M.E.A. officials say their work is in support of the income-tax alternative, which other education groups agree offers a more promising long-term funding source. The union argues that Governor Engler and other sponsors have already trimmed the sales-tax plan.
“The revenue from the ballot plan is already shrinking,’' said Kim Brennen Root, the M.E.A.'s communications director. “We have a long-term concern about stability. We don’t want to have to go back to the drawing board in two or three years.’'
While other education groups have stayed in the background, they agree that the fallback plan provides both the biggest revenue base and the brightest long-term prospects for school funding. But most of all they seem relieved to be spared another round of going to voters and asking for more money.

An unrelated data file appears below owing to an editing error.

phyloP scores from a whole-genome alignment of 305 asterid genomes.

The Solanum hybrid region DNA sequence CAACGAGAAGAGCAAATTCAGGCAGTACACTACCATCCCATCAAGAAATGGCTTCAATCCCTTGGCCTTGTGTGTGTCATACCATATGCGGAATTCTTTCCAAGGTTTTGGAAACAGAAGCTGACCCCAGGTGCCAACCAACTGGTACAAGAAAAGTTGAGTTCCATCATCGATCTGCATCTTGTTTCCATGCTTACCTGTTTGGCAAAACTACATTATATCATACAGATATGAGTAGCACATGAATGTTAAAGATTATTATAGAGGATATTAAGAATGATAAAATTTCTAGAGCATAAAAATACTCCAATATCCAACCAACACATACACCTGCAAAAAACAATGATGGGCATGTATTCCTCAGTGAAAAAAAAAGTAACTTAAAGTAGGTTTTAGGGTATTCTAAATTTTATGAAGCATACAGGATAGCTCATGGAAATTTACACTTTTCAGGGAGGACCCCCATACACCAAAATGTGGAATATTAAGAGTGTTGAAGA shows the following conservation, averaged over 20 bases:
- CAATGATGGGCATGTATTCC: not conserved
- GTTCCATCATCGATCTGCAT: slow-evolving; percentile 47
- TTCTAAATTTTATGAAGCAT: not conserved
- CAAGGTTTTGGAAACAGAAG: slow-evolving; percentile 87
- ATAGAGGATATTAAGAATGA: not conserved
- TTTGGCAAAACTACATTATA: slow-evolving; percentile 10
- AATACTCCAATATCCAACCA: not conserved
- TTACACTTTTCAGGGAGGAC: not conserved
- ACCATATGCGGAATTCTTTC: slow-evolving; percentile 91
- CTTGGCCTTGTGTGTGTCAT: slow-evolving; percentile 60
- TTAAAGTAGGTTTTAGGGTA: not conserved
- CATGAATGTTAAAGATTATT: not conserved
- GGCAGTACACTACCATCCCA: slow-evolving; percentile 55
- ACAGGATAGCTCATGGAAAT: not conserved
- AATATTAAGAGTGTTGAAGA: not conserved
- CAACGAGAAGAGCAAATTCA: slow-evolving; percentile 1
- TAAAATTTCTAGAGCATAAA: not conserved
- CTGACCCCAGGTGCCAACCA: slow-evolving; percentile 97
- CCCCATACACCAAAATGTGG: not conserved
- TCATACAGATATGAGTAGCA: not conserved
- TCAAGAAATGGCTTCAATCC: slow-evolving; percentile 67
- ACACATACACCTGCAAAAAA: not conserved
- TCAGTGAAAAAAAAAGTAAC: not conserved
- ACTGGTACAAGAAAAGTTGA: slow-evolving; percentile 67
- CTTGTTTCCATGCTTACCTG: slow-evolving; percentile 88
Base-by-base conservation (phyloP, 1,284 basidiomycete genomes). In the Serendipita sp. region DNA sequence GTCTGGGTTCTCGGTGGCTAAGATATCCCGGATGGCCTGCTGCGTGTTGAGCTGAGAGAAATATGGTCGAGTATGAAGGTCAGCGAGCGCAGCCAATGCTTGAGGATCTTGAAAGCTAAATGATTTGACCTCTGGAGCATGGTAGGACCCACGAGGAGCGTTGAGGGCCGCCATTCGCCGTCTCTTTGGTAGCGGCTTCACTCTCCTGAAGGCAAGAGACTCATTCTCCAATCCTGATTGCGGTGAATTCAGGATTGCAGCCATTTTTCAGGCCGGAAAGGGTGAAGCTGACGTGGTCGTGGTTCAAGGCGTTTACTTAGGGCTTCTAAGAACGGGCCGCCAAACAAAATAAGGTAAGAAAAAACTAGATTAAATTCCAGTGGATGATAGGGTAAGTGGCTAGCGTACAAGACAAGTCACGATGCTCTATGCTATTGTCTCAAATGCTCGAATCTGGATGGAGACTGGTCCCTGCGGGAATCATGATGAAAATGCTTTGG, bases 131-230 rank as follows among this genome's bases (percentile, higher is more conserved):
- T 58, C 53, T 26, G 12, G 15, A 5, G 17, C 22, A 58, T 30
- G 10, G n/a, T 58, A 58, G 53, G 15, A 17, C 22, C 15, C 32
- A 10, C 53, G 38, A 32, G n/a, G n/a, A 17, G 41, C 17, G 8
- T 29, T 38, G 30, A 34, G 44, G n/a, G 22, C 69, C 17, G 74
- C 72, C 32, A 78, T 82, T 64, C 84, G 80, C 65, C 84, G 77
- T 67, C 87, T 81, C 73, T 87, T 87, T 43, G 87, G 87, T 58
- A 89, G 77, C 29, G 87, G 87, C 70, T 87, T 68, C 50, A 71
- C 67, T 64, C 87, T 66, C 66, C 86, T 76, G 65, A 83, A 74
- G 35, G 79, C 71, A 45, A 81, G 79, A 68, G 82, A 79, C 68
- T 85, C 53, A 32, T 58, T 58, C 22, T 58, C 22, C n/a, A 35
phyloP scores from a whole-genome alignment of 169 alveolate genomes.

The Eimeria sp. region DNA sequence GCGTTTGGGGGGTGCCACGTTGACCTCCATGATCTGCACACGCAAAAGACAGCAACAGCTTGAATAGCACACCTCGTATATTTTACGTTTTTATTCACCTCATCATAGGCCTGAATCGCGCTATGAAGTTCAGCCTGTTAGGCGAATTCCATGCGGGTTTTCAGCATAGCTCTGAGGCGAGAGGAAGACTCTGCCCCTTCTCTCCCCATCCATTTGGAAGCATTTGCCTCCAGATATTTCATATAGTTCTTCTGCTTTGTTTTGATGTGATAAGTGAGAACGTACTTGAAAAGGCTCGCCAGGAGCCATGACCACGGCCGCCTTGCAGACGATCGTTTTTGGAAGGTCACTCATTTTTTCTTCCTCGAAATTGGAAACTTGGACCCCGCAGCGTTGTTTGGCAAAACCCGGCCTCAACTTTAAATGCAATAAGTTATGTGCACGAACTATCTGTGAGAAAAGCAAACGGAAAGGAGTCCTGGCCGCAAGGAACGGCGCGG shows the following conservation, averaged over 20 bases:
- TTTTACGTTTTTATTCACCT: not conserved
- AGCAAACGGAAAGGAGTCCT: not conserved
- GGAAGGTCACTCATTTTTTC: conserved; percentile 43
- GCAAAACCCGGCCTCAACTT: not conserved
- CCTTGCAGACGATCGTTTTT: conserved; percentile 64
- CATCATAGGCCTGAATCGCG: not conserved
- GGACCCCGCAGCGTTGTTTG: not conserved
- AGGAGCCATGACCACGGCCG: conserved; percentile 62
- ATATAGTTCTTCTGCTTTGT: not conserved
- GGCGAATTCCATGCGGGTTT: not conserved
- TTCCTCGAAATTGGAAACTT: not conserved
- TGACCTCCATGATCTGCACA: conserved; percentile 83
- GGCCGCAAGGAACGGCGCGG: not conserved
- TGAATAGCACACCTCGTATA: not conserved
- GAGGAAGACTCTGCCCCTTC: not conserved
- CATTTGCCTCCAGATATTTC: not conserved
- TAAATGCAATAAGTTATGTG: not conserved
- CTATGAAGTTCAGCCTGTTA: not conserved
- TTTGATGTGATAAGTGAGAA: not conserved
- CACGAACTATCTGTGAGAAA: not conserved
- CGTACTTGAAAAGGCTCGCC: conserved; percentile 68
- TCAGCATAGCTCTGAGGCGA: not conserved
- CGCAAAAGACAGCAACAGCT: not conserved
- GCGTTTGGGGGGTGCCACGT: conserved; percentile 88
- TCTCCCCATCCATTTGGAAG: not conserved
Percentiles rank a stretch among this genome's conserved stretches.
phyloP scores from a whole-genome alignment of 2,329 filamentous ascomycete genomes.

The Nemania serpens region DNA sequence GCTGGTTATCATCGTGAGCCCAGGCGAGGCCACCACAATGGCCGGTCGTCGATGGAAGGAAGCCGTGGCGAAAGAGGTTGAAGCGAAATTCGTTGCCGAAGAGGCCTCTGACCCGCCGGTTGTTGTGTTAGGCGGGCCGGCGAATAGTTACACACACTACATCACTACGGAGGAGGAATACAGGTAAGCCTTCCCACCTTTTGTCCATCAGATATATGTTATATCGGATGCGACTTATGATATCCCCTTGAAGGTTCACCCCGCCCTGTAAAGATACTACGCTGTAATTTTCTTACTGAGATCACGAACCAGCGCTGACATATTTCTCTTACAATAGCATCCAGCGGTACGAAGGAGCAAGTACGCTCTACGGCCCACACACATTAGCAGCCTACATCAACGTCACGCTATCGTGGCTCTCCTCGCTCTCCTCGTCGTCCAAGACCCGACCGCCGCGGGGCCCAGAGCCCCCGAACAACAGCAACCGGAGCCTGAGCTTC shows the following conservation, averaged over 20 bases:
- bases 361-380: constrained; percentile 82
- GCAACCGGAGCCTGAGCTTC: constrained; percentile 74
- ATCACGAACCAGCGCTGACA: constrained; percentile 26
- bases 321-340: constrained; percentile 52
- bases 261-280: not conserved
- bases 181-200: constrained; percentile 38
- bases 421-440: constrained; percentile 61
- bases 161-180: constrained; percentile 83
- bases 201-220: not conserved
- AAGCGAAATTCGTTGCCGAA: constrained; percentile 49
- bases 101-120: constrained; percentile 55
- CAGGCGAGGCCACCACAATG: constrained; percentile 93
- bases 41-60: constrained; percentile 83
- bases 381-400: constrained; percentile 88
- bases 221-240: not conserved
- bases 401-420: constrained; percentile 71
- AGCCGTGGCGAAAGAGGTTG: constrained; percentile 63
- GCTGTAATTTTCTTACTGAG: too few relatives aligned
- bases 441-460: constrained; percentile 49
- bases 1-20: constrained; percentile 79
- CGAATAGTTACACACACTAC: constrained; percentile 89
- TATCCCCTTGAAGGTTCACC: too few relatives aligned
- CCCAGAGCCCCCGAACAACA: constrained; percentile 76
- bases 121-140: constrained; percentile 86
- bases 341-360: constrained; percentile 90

“The system is improved and we’ve turned things around as far as school funding,’' said Mr. White. “We are glad to be taking this one down the middle.’'
Political observers may see the ballot measure speaking more about voters’ confidence in Mr. Engler, who is up for re-election in the fall, than about their views on tax policy or school finance. The Governor has stumped ceaselessly in behalf of the sales-tax increase, leading a campaign financed largely by the state’s top businesses.
A version of this article appeared in the March 09, 1994 edition of Education Week as With Mich. Vote Comes the Inevitability of Change